European leaders are mourning the devastation of Paris’ Notre Dame cathedral, pledging that all of Europe will contribute to its rebuilding. “Europe has been wounded. France has been wounded. Paris has been wounded,” European Commission President Jean-Claude Juncker commented, promising EU “solidarity”. Mr. Juncker also said that all Europe was a “little bereaved”, as he reminded of the special place Paris had in the heart of Europeans: “In all of our lives, Paris is not a neutral place. It is a place that we love falling in love with again. Seeing this city in the grip of a tragedy, which is not only architectural but touches the life of the French people, being destroyed by flames is heartbreaking.”
Donald Tusk, President of the European Council, in turn said that the devastation of Notre Dame was a reminder that Europe was bound by something important more than treaties. Work on the famous cathedral began in 1180 and took 200 years to finish. Notre Dame has survived riots of the Huguenots, the French Revolution, Napoleon and World War II. It lost its spire once, in 1786, after its supporting structure had been weakened by centuries of weathering. In the meantime, in Moscow, some see the fire as symbolizing “the decline of Europe,” as Yelena Konchalovskaya, food editor at Russia’s The Village news magazine put it. “It’s physically painful to watch because this fire is deeply symbolic,” she added.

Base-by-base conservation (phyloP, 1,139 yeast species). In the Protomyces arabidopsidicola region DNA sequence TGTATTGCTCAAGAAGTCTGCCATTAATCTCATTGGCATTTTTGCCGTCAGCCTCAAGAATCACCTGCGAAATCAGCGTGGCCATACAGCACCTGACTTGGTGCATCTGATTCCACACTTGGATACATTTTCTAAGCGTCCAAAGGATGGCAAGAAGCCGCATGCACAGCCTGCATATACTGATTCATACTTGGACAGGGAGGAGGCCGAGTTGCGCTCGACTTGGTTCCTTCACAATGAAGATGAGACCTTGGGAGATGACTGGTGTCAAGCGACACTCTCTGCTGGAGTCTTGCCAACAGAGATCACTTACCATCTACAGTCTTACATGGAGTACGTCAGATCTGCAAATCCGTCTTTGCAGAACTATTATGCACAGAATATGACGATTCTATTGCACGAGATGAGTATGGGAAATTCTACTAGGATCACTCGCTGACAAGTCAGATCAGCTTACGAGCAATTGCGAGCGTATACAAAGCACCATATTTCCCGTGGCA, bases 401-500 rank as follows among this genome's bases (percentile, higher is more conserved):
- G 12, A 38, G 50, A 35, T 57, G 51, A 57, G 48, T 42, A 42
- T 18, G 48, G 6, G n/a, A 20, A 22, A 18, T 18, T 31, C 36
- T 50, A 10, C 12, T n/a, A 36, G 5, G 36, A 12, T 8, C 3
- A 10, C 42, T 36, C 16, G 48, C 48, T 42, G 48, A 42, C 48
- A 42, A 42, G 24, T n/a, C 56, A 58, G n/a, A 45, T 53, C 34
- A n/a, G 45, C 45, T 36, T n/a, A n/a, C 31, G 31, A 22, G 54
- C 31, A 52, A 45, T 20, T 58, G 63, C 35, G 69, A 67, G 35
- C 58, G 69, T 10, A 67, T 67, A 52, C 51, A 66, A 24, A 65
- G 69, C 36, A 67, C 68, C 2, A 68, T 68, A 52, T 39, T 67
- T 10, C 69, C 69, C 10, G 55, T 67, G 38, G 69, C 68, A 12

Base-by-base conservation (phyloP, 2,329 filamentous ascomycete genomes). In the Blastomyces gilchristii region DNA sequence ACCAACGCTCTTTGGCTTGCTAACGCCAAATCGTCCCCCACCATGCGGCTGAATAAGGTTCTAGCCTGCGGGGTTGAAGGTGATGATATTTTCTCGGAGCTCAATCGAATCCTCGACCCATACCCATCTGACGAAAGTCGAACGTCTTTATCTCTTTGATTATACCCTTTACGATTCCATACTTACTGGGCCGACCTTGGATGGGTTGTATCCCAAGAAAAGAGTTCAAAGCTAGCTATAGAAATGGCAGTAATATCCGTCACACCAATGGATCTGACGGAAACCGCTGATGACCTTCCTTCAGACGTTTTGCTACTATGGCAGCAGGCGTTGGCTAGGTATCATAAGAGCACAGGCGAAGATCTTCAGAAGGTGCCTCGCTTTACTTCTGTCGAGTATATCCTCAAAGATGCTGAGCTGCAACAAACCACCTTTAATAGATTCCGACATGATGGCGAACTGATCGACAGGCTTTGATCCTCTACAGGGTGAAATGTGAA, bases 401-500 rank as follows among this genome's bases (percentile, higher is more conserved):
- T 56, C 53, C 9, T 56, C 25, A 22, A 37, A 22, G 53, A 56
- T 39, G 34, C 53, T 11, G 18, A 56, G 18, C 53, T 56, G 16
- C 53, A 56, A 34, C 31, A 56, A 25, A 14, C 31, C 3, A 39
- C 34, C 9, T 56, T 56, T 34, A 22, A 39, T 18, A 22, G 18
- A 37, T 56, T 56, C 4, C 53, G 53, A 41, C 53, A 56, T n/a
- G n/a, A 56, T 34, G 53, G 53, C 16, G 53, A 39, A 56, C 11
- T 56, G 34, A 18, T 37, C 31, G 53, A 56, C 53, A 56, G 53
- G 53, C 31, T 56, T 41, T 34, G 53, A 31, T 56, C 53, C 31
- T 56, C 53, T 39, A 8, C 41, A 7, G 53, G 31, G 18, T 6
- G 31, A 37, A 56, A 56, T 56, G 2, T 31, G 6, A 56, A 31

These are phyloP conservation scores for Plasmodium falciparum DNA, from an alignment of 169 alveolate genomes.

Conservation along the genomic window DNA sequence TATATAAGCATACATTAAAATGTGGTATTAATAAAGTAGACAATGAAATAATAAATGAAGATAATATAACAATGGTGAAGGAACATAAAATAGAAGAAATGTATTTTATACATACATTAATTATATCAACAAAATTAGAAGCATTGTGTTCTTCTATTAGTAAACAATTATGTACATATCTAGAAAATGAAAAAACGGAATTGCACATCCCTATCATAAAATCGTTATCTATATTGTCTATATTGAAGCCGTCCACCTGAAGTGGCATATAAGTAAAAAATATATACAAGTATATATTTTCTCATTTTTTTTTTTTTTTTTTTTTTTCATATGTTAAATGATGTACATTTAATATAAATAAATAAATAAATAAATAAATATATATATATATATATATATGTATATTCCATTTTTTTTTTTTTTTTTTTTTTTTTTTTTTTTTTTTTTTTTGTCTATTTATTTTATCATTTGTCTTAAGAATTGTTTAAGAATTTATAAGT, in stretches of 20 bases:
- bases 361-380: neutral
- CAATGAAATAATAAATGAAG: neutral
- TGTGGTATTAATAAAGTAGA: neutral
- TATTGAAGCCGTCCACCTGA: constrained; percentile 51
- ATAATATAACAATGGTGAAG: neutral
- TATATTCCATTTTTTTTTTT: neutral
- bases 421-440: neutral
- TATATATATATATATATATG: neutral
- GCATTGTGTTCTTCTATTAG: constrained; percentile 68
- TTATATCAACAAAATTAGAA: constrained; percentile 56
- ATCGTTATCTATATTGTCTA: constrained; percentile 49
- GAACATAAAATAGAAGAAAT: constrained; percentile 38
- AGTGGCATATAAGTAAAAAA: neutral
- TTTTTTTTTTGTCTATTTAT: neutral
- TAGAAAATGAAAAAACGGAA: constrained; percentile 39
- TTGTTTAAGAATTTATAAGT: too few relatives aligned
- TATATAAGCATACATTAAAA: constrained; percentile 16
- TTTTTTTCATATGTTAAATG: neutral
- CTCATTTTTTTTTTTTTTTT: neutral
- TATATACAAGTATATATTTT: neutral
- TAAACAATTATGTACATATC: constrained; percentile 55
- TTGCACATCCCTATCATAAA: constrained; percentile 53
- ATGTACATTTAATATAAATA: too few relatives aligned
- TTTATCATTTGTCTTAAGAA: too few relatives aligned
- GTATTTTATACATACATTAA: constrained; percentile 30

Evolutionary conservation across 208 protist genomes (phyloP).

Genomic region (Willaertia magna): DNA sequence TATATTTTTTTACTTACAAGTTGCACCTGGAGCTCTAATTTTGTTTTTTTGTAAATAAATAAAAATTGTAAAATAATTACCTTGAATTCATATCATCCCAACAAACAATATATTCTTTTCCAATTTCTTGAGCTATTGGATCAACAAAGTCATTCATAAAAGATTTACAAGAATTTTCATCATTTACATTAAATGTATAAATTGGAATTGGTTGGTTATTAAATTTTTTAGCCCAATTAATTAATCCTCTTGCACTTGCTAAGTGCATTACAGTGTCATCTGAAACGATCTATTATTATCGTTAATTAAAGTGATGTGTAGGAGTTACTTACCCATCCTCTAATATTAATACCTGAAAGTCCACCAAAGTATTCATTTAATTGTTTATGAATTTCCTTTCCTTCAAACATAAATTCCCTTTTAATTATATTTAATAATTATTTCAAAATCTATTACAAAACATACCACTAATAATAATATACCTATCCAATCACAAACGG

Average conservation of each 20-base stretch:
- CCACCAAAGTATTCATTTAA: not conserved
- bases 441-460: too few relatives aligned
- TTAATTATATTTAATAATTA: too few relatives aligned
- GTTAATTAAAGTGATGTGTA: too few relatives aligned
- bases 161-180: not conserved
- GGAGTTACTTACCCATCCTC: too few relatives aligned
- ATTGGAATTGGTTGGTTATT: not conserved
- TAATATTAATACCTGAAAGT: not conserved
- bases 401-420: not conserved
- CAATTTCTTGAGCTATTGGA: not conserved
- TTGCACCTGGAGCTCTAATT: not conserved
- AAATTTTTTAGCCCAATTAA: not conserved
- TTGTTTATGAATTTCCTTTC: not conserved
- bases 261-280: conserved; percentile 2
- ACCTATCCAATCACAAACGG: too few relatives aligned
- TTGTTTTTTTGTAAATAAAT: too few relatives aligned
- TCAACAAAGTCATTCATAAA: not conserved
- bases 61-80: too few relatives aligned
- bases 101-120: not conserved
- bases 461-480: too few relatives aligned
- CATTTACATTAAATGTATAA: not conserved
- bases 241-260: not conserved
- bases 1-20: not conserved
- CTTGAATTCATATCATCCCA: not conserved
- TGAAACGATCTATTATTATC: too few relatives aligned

Authorities in Paris are still trying to piece together why the cathedral caught fire, which is largely believed to be an accident. Around 50 investigators are now involved in the investigation and around 30 employees of various companies are now being questioned, including those involved in the restoration work. The first fire alarm went off shortly after 6 pm local time but a computer put the fire’s location in the wrong place. The flames are believed to have started at the bottom of the spire.